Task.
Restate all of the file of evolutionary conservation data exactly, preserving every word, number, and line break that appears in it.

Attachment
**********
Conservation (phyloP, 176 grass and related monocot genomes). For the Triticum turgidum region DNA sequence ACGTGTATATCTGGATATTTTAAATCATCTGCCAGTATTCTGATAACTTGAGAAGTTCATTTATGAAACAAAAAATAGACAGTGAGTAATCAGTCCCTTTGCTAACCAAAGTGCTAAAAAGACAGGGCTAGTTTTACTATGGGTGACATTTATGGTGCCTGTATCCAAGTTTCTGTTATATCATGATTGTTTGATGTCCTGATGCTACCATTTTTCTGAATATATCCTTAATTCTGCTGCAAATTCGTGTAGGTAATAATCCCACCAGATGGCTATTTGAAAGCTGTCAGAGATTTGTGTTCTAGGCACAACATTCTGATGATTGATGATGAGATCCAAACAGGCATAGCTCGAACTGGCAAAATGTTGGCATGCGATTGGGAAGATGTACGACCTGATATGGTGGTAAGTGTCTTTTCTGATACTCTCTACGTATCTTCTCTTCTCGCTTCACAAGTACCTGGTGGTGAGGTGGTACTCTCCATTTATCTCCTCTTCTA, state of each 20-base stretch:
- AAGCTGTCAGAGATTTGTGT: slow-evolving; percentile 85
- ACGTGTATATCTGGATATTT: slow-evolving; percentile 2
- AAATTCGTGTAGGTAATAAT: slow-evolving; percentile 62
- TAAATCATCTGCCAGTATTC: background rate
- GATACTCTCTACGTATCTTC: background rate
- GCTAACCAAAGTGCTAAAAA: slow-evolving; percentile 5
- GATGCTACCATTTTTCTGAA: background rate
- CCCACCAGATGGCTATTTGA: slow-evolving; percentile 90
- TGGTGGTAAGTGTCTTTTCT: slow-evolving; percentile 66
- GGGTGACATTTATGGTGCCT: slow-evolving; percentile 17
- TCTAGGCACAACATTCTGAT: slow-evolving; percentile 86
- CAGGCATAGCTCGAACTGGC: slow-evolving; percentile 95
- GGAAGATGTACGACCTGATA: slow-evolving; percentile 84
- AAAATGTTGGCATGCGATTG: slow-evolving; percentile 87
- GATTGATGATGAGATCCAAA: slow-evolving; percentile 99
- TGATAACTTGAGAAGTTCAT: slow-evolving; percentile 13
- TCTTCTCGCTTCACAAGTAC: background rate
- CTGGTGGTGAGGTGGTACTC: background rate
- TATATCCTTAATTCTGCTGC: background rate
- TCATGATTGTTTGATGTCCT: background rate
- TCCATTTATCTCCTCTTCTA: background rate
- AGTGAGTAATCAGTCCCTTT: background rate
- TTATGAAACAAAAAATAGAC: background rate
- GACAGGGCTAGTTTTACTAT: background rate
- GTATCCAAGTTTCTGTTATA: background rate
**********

Conservation (phyloP, 176 grass and related monocot genomes). For the Triticum turgidum region DNA sequence ACGTGTATATCTGGATATTTTAAATCATCTGCCAGTATTCTGATAACTTGAGAAGTTCATTTATGAAACAAAAAATAGACAGTGAGTAATCAGTCCCTTTGCTAACCAAAGTGCTAAAAAGACAGGGCTAGTTTTACTATGGGTGACATTTATGGTGCCTGTATCCAAGTTTCTGTTATATCATGATTGTTTGATGTCCTGATGCTACCATTTTTCTGAATATATCCTTAATTCTGCTGCAAATTCGTGTAGGTAATAATCCCACCAGATGGCTATTTGAAAGCTGTCAGAGATTTGTGTTCTAGGCACAACATTCTGATGATTGATGATGAGATCCAAACAGGCATAGCTCGAACTGGCAAAATGTTGGCATGCGATTGGGAAGATGTACGACCTGATATGGTGGTAAGTGTCTTTTCTGATACTCTCTACGTATCTTCTCTTCTCGCTTCACAAGTACCTGGTGGTGAGGTGGTACTCTCCATTTATCTCCTCTTCTA, state of each 20-base stretch:
- AAGCTGTCAGAGATTTGTGT: slow-evolving; percentile 85
- ACGTGTATATCTGGATATTT: slow-evolving; percentile 2
- AAATTCGTGTAGGTAATAAT: slow-evolving; percentile 62
- TAAATCATCTGCCAGTATTC: background rate
- GATACTCTCTACGTATCTTC: background rate
- GCTAACCAAAGTGCTAAAAA: slow-evolving; percentile 5
- GATGCTACCATTTTTCTGAA: background rate
- CCCACCAGATGGCTATTTGA: slow-evolving; percentile 90
- TGGTGGTAAGTGTCTTTTCT: slow-evolving; percentile 66
- GGGTGACATTTATGGTGCCT: slow-evolving; percentile 17
- TCTAGGCACAACATTCTGAT: slow-evolving; percentile 86
- CAGGCATAGCTCGAACTGGC: slow-evolving; percentile 95
- GGAAGATGTACGACCTGATA: slow-evolving; percentile 84
- AAAATGTTGGCATGCGATTG: slow-evolving; percentile 87
- GATTGATGATGAGATCCAAA: slow-evolving; percentile 99
- TGATAACTTGAGAAGTTCAT: slow-evolving; percentile 13
- TCTTCTCGCTTCACAAGTAC: background rate
- CTGGTGGTGAGGTGGTACTC: background rate
- TATATCCTTAATTCTGCTGC: background rate
- TCATGATTGTTTGATGTCCT: background rate
- TCCATTTATCTCCTCTTCTA: background rate
- AGTGAGTAATCAGTCCCTTT: background rate
- TTATGAAACAAAAAATAGAC: background rate
- GACAGGGCTAGTTTTACTAT: background rate
- GTATCCAAGTTTCTGTTATA: background rate